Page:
In a rare moment of cooperation, seven of the technology industry's most prominent software makers have banded together to create a next-generation standard for encoding and decoding video streams. The Alliance for Open Media consists of Amazon, Cisco, Google, Intel Corporation, Microsoft, Mozilla, and Netflix, and it's working to deliver next-generation tools it says will be royalty-free and open source.
Companies like Netflix and Amazon can pay millions of dollars a year to license codecs, which allow streaming media files to be transmitted and displayed on our devices. But competing formats, a lack of standards, and battles over patents have created headaches for companies that would rather organize — and optimize — around a single codec. The Alliance for Open Media was likely driven in part by demands for royalties from the industry group HEVC Advance, which is making patent claims on a successor to the popular H.264 codec that is capable of transmitting 4K video at half the current bandwidth.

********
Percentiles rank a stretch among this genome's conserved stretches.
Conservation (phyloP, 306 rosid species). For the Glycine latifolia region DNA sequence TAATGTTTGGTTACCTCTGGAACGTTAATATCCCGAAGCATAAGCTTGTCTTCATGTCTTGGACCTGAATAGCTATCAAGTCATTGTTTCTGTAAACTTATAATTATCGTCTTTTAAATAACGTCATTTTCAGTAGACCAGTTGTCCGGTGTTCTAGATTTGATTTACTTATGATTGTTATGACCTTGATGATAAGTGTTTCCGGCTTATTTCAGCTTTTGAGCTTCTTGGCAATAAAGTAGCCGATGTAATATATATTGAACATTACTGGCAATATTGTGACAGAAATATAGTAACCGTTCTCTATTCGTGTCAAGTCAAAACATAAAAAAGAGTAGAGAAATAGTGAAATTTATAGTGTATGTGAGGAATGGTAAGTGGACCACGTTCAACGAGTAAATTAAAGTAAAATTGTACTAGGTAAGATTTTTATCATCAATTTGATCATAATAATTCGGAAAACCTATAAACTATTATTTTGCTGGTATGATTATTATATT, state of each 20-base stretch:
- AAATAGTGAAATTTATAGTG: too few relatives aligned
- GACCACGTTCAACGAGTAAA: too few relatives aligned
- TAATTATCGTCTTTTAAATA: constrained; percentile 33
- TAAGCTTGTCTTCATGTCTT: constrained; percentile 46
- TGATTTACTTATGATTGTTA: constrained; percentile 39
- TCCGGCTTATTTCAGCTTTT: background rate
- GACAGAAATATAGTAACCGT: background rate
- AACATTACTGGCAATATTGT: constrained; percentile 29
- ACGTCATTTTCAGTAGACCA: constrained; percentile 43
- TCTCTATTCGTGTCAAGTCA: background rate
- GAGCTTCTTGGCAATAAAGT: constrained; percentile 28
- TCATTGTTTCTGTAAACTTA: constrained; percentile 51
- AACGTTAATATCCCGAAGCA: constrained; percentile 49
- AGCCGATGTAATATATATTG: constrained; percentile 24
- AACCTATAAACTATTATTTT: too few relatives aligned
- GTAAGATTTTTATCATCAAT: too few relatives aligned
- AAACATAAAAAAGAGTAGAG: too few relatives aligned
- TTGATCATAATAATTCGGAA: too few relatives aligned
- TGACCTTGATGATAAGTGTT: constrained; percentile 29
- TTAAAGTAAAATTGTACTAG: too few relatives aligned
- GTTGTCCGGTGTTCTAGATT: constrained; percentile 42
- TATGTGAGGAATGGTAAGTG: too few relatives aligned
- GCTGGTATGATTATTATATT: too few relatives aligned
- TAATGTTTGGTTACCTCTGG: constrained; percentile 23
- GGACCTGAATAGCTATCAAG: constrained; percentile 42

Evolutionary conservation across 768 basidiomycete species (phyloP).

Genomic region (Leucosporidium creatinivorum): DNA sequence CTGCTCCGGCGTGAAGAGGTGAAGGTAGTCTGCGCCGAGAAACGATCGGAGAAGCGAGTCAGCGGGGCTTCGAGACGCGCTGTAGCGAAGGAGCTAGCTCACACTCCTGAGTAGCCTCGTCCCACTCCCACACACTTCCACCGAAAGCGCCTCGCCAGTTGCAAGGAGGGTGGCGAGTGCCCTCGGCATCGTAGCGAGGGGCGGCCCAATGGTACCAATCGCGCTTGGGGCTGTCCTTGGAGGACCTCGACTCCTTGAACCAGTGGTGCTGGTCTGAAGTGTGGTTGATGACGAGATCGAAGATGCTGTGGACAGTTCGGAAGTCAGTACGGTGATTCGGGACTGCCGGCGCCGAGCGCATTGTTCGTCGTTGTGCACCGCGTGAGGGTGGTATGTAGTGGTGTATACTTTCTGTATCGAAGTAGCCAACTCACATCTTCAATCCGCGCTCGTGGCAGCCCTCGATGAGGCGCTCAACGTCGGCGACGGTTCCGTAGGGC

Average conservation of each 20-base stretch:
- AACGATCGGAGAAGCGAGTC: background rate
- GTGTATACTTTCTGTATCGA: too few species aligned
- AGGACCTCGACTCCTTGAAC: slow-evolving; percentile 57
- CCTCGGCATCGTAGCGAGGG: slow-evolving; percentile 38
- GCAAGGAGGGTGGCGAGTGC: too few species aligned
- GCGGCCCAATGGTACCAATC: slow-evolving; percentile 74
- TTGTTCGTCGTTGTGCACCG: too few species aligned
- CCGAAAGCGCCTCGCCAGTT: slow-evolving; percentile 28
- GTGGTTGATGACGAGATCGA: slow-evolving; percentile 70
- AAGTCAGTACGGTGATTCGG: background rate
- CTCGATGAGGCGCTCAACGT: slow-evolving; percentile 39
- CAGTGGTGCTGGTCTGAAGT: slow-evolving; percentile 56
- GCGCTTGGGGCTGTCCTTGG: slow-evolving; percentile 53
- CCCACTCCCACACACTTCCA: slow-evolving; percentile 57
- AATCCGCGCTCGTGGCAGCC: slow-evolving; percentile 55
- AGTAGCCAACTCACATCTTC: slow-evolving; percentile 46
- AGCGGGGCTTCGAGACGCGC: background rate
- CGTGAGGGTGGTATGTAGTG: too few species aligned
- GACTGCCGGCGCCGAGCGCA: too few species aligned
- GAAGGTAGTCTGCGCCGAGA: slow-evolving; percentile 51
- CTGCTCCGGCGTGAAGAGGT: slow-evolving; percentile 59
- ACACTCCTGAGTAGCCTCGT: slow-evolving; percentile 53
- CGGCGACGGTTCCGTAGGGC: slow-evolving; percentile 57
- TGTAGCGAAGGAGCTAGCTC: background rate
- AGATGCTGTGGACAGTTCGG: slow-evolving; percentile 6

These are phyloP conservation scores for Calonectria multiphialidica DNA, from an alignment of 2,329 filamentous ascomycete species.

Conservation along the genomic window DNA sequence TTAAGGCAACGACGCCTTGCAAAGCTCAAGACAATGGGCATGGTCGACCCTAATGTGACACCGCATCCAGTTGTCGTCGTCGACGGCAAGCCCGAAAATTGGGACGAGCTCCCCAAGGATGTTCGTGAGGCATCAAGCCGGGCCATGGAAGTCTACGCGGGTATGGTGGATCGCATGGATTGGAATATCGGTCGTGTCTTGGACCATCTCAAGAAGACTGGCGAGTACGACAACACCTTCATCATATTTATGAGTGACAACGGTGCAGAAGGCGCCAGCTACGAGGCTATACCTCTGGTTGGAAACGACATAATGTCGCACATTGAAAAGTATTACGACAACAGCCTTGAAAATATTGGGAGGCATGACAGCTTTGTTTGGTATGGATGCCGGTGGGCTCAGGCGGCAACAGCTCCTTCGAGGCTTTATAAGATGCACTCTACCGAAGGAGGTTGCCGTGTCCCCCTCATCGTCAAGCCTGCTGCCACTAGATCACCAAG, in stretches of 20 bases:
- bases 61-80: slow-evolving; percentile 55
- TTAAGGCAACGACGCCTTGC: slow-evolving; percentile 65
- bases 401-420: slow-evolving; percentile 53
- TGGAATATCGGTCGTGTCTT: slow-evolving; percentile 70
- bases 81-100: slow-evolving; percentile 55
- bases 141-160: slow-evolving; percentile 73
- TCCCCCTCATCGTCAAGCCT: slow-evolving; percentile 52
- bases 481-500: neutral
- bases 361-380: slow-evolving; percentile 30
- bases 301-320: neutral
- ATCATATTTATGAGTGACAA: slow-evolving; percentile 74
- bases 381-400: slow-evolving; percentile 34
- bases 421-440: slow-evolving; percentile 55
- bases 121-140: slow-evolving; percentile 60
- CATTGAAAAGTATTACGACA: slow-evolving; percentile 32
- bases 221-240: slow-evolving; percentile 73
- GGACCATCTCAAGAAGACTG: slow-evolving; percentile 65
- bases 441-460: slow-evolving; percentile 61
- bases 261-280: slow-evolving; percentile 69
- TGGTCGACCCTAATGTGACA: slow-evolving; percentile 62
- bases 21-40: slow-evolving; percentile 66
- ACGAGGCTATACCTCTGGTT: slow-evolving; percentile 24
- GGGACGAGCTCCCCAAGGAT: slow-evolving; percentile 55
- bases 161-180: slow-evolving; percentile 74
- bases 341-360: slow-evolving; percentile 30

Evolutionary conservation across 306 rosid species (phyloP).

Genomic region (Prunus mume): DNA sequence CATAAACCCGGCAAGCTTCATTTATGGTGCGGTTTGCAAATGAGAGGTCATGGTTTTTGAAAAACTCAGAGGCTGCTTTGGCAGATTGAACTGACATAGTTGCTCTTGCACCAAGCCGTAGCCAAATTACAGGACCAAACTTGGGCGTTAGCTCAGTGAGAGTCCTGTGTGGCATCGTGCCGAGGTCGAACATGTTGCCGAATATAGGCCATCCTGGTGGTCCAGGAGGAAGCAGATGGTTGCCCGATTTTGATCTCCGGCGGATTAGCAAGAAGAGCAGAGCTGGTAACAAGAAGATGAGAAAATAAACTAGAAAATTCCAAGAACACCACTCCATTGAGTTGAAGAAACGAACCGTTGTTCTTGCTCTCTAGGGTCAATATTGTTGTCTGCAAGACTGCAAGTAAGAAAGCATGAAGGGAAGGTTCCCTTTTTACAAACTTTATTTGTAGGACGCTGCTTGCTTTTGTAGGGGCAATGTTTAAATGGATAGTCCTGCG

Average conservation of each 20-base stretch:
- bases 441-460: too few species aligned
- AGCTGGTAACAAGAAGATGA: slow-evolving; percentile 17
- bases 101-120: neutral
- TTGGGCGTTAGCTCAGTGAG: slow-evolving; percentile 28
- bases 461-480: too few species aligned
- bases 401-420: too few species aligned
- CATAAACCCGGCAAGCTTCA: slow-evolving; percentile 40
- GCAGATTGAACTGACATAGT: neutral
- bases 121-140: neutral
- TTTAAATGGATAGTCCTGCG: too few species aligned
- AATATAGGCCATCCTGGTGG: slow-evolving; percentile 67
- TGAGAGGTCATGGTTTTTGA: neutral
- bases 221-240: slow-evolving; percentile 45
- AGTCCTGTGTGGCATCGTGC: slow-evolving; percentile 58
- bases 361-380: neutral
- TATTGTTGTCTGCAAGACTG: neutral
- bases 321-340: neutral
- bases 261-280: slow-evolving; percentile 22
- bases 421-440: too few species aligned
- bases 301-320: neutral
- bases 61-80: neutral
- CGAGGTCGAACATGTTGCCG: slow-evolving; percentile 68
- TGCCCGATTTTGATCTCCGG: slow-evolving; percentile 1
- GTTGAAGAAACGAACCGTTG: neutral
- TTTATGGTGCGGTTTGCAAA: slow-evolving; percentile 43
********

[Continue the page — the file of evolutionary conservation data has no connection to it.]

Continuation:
One codec to rule them all
"The new Alliance is committing its collective technology and expertise to meet growing internet demand for top-quality video, audio, imagery, and streaming across devices of all kinds and for users worldwide," the organization said in a press release. The main goal right now is to develop a next-gen video codec in the next two years that will incorporate all the latest work from Cisco's Thor project, Google's VP9 and VP10 codec work, and Mozilla's Daala initiative. That way, there will be a single technology created by those responsible for much of the backbone of modern Web traffic, along with help from some of the biggest web video providers. The alliance expects to add more members starting next to year to bolster its position against competing codecs in the marketplace.